The purpose of this article is to provide you with a reliable DIY ballistic parachute system for small and particularly medium sized drones, not only of the ‘copter variety, but any kind of UAV. A drone that has malfunctioned or is reaching low battery voltage may not always be able to land safely. The same applies to UAVs that use a fossil fuel instead of electricity. They’re too expensive to lose to accidents, and prized by both enthusiasts and professionals (e.g. for filming) who can now access previously unreachable areas. Have you ever seen a drone crash spectacularly?
You’ll learn how to protect your hardware with a ballistic parachute system, as well as how to cut power to the entire drone, or just the rotors. The rotors are the main concern, apart from the general smashing caused by Earth’s gravity. Rotors tend to damage something, someone, or just be completely destroyed themselves, especially if they’re still spinning when the drone crashes. You can enable/disable the killswitch on this build at your leisure, so you’re not liable for damage to people or property.
The current version doesn’t give you a battery sensing function, but it can be added fairly simply, with a zener diode, a resistor, and an NPN/PNP transistor pair. It can be added and used in conjunction with the already implemented relay killswitch to detect a rapidly discharging drone battery, a sure sign that a recharge is needed. Sadly, not all drones have this built in, and you can be forced to improvise. The feature will be provided if there’s a popular demand. However, very much on the plus side of things, this build is non-invasive; it has its own power supply, and mounting it on your drone won’t affect your warranty.
This is for novice through experienced to advanced drone enthusiasts, camera professionals (with a non-unlimited budget), and anyone who relies upon drones. It’s even for farmers who’ve grown fond of inspecting their crops from the comfort of their offices.
If you have a small drone, this won’t be useful to you. However, if you have something with a bit of lift, you can benefit.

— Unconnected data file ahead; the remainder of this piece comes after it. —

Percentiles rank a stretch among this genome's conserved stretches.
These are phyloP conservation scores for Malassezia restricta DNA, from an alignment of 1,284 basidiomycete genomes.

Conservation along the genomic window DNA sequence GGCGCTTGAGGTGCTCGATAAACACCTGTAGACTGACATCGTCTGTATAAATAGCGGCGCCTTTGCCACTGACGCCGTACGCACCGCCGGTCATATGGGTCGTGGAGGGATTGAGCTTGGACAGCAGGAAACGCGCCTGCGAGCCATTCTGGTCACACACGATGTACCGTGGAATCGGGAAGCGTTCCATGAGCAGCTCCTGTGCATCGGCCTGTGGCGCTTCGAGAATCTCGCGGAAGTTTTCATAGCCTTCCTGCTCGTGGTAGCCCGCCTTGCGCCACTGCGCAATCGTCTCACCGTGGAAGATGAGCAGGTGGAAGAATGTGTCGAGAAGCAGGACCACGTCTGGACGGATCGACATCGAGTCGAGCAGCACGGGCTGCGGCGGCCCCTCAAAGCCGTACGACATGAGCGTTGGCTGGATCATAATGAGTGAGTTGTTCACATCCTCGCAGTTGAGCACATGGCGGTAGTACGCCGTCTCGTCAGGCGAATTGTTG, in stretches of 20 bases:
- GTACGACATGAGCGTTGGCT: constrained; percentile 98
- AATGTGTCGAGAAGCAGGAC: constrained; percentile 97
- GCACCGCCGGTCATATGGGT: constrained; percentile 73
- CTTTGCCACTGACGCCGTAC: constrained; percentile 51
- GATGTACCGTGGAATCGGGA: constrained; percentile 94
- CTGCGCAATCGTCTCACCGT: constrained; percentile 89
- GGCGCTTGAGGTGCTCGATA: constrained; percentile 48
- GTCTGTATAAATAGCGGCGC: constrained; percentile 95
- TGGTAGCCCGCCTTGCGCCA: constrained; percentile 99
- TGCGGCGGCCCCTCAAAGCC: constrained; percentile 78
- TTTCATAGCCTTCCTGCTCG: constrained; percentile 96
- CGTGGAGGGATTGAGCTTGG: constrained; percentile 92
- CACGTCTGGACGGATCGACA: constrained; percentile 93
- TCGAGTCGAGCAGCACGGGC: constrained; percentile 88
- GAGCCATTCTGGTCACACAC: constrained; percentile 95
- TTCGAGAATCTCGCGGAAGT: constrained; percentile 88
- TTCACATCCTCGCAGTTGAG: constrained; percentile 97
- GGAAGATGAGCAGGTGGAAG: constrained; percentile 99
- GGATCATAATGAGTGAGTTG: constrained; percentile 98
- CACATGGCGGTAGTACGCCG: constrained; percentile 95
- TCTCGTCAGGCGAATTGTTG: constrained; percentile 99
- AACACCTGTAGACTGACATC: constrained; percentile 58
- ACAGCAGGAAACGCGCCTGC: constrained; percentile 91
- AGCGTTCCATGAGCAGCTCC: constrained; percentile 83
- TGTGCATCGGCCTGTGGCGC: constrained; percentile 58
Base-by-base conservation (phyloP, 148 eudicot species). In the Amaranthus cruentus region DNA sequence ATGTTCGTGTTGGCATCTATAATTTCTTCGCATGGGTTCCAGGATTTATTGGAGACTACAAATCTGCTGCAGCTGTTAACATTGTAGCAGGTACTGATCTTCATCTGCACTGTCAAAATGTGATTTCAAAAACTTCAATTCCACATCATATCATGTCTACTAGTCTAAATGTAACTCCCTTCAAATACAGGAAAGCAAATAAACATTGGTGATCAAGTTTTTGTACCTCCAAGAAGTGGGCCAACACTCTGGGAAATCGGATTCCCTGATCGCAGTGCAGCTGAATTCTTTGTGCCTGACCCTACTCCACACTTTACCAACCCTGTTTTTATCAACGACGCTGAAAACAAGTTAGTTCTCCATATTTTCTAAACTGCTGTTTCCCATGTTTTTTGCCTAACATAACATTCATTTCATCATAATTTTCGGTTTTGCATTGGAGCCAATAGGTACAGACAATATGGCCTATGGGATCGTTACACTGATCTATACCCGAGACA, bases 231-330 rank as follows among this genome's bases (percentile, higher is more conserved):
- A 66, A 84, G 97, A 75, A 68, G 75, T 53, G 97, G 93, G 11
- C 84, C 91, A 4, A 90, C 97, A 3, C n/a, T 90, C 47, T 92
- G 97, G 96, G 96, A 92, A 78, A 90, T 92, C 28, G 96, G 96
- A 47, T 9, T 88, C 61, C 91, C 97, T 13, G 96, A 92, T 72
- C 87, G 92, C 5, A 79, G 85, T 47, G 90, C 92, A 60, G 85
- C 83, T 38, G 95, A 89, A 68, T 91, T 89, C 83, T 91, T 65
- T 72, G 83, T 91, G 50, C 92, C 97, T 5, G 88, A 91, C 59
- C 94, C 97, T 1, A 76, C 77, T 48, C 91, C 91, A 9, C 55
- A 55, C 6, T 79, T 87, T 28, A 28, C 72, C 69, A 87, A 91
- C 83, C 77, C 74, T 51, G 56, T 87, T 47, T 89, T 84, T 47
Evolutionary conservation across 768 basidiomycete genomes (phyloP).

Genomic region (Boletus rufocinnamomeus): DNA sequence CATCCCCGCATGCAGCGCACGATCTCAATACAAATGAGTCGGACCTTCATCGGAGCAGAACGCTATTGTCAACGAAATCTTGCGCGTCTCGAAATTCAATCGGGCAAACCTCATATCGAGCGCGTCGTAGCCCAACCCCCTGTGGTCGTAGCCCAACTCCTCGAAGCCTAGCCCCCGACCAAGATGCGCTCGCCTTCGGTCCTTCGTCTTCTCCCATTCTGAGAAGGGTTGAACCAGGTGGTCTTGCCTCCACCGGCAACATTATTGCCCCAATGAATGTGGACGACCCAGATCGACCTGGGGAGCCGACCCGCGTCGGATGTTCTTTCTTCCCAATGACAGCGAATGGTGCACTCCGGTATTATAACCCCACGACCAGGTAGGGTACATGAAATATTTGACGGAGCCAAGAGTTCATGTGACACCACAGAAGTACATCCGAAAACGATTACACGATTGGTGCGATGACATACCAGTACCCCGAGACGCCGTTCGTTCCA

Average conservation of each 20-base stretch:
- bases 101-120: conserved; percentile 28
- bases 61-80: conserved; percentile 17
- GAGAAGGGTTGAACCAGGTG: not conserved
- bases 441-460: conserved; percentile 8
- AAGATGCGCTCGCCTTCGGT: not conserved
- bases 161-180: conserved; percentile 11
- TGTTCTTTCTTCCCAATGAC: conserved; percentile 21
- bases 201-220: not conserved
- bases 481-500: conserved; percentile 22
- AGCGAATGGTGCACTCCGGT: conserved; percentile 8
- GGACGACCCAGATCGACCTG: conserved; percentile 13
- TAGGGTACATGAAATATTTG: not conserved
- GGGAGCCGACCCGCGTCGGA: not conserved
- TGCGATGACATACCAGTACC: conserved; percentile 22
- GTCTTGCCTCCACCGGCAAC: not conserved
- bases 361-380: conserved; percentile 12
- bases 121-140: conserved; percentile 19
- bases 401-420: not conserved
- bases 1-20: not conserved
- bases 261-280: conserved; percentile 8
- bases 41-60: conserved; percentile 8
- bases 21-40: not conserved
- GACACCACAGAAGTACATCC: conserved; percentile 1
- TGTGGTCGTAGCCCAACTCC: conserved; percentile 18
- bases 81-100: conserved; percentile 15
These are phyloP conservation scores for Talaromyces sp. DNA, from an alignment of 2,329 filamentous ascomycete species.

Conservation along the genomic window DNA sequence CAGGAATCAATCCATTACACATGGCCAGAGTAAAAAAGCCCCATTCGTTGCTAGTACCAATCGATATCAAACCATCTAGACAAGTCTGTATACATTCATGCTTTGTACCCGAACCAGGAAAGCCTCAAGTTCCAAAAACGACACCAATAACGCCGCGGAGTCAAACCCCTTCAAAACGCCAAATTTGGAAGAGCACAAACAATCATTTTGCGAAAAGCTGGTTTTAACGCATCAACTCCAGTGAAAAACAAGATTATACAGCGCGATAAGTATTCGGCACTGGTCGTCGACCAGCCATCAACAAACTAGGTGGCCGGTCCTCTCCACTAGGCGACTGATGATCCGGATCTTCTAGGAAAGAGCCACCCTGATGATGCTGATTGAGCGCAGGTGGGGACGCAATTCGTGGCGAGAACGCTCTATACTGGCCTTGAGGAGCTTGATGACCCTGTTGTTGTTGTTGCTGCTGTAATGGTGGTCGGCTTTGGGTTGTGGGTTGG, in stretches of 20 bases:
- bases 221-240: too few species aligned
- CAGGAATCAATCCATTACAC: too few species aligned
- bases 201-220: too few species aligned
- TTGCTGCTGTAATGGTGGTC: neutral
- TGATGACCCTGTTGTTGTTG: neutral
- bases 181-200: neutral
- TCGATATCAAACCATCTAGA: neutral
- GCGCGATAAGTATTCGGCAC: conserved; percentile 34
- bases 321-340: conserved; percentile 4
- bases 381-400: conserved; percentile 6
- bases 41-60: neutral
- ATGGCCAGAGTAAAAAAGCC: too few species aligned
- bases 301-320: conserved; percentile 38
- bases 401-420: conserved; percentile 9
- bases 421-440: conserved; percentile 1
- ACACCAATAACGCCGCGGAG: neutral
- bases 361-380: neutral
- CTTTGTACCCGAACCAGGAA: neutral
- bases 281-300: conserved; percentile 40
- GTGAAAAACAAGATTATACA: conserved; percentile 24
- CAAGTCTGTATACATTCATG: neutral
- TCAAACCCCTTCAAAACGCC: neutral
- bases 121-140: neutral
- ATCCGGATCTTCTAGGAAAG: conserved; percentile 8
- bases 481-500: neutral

You can build this yourself. If you’re inexperienced, simply work on one thing at a time. The accelerometer of choice is the ADXL345, which features some automagic features, such as double-tap detection, single-tap detection, interrupts, etc. I had no interest in tapping my drone, and since the Arduino will only be making accelerometer readings, interrupts aren’t necessary. The Arduino Nano does the lifting very capably, and we only rely upon the accelerometer for data on the X, Y, and Z axes. When an object is falling, the usual ~1g drops rapidly toward 0g, and if you observe it to be below a certain threshold, say 0.35g, for more than e.g. 75 milliseconds, you can make a good guess about what’s happening: it’s descending rapidly. Knowing this, you can immediately engage a simple mechanism by moving a servo arm away from the lid of a spring-loaded cylinder containing a parachute. The parachute will shoot out and air will rapidly fill it, resulting in a carefree, controlled descent for your drone.
I call it the “Deluxe Descent” device. Be aware that this only handles detection of free-fall, and electrically the killswitch and servo arm. While the test servo used is cheap, it’s undesirable. Use one with a metal arm and gears. 3D-printing a cylinder (PLA plastic is good for this) is left as an exercise to the reader, as are mounting the steel spring inside the cylinder and packing the parachute.
I have used the 36-inch parachute as shown in the picture below, but the size of the parachute needed to slow down the speed enough to prevent the damage to the drone differs for each drones. Please make sure to choose a right parachute for your drone according to the size and the weight of your drone.
Understanding the Circuit
You’ll find the Deluxe Descent is fairly straightforward: an Arduino that reads an accelerometer, and can engage both a relay and a servo when a set of certain conditions are met.
Using a TP4056 battery IC with over-discharge protection, we output ~3.7V to a small step-up converter, which in turn outputs 5.2V. There’s a small loss, I expect around 10-15%. The maximum input voltage to the Arduino Nano (atmega328p) 5V pin is 5.5V, so this is safe, but we want an even 5V flowing from here. Note that the TP4056 module with DW01A has two sets of output terminals (+/-OUT and BAT+/-), one going to the battery and one going to the step-up converter. This provides low-voltage cut-off at around 2.5V on the battery to prevent damage. You should place a sliding switch (SPST type) between the TP4056 and the step-up converter, and give it some length of wire, so you can attach it to your project box. Wire OUT+ to pin 1 of a switch, and pin 2 to IN+ on the step-up module.